“If you make it open and accessible to everyone, no one has a disability.” That’s the basic philosophy of Independent Living. For the most part, accessibility in Carbonear is not too bad, but there is always some room for improvement.
A planned community guide aims to provide access for people with disabilities to buildings and shops in the Carbonear area.
Adam Baker of Carbonear, who works with the Independent Living Resource Centre in St. John’s, is one of several interns who have been sent out to communities across the province to produce similar guides.
“It’s a listing of businesses and services within the communities, but with detailed information about their accessibility, about whether the building itself is accessible, right down to if the businesses and services offer alternate formats for printed materials, like Braille and audio recordings,” said Baker.
The guide will also include a summary of the services offered and contact information for the businesses.
Six items on accessibility checklist
Baker said there are six items on the accessibility checklist: blue parking spots with signs; ramps, if needed, indoors and outdoors; elevators (if the building is more than one storey); automatic doors; accessible washrooms with hand rails; and alternatives to printed materials.
“ These are the kinds of things we look for,” said Baker, adding that little details can mean a lot in improving accessibility; blue parking spots for people with disabilities are good, he said, but they should be accompanied by signs. “ We feel that a sign’s important, because in the middle of winter, the pavement’s so dirty you’re not going to see if the space is blue or not.”
Baker said the point of the guide is not to point fingers at businesses that are or aren’t accessible. “ We just want someone who might use a wheelchair, we want them to be able to take this guide and know, looking at the guide, whether they can get in to this business or service,” he said.
Baker said the Independent Living Resource Centre’s focus is independence. He’s been working on the project at Carbonear’s Human Resources, Labour and Employment office in Carbonear, which recently acquired what he calls “adaptive technology” to help people with disabilities use their services, including software that magnifies computer screens and audio software for people with vision problems, as well as hardware like a keyboard with oversized keys, a large trackball mouse for people with limited dexterity (it can also be placed on the floor and manipulated with a foot), and a motorized computer desk with a switch that raises or lowers the keyboard tray.
In contacting the businesses for informa- tion, Baker has found that the guide may have the indirect result of spurring local businesses to improve access.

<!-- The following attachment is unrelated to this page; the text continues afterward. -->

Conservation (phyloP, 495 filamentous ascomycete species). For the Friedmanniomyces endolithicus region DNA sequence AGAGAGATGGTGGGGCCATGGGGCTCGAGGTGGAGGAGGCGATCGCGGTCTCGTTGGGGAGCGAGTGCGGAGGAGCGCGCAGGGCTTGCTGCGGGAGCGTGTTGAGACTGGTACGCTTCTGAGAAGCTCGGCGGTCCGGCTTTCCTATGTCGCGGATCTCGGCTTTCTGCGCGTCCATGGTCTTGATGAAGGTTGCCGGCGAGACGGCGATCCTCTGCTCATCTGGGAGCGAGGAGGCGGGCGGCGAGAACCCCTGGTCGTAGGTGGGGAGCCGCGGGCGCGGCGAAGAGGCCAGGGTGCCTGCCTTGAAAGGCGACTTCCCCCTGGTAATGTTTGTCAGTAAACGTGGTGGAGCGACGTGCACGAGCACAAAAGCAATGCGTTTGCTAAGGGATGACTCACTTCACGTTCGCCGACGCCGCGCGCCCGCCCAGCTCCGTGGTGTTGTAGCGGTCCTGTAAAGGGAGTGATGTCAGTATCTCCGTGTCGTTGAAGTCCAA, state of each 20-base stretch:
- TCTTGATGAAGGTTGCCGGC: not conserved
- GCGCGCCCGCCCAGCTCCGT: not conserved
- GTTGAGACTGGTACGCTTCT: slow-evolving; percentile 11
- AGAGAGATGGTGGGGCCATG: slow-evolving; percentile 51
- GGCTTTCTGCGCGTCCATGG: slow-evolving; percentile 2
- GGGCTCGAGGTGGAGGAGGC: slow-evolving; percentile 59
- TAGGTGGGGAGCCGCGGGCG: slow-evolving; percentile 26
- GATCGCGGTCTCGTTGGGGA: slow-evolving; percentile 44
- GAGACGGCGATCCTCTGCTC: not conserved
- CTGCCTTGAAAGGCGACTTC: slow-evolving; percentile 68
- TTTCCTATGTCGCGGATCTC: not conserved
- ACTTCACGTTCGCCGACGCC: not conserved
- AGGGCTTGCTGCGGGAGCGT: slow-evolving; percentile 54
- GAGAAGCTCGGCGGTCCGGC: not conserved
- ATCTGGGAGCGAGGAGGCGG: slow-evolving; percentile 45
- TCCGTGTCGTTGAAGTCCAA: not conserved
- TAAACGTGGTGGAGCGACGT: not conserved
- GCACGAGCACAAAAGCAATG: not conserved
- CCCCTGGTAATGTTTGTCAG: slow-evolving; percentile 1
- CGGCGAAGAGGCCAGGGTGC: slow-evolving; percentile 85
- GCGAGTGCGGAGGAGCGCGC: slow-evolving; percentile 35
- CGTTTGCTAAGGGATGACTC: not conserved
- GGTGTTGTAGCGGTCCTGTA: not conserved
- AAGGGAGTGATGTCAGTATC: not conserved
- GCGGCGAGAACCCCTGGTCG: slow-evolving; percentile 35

“Some of them are already in the process of (improving access), and some people are looking at it more closely, now that I’ve brought it to their attention.”
Baker said he hopes the guide will be finished by the time he’s done his internship, in early February, 2010. After that, updates to the guide might be done if the program is renewed; it’s up for funding renewal at the end of March.
“If I’m back on, I’ll keep it up to date. If not, there’ll either be another intern or it could be kept up to date on a volunteer basis,” he said. “If it was in need of updating, it wouldn’t take me long to go through it again, having made it the first time. I’d volunteer my time to keep it up to date.”
Baker said, for the most part, accessibility in Carbonear is not too bad, but there is some room for improvement.
“For physical accessibility, most of the newer buildings are doing pretty well for it,” he said. “Most buildings nowadays, if a ramp is needed, it’s put on while the building’s being constructed. Some of the older business, they’re a little bit less accessible. Even if the door is half a foot up off the ground, it’s not really accessible, because somebody with a wheelchair would have difficulty trying to get up over that.”
An example of a building that’s doing well is the TC Square shopping centre, with automat- ic doors on either side of the entrances, although ones in the middle would be nice as well, he said.
“Everything else inside is open. You don’t have to worry about automatic doors inside the mall, because the entrances to the stores are always wide open while the mall’s open,” he said.
Baker said he hopes the guide is of use to people with disabilities both in terms of the information it provides as well as encouraging business owners to make their operations more accessible. “Accessibility means that it’s open to everyone,” he said. “ That’s really a big goal of independent living in general.
The IL philosophy is that people have the freedom to make their own choices and decisions, and the ability to do so.”
Baker couldn’t say how many people with disabilities live in the Carbonear area, saying that it’s problematic to lump people with different conditions into one group. More to the point, the goal of products like the guide and services like the Independent Living Resource Centre or the adaptive technology at the Human Resources, Labour and Employment office is to render disabilities irrelevant.
“If you make it open and accessible to everyone, no one has a disability,” he said.
“Most buildings nowadays, if a ramp is needed, it’s put on while the building’s being constructed. Some of the older businesses, they’re a little bit less accessible. Even if the door is half a foot up off the ground, it’s not really accessible, because somebody with a wheelchair would have difficulty trying to get up over that.” — Independent Living Resource Centre intern Adam Baker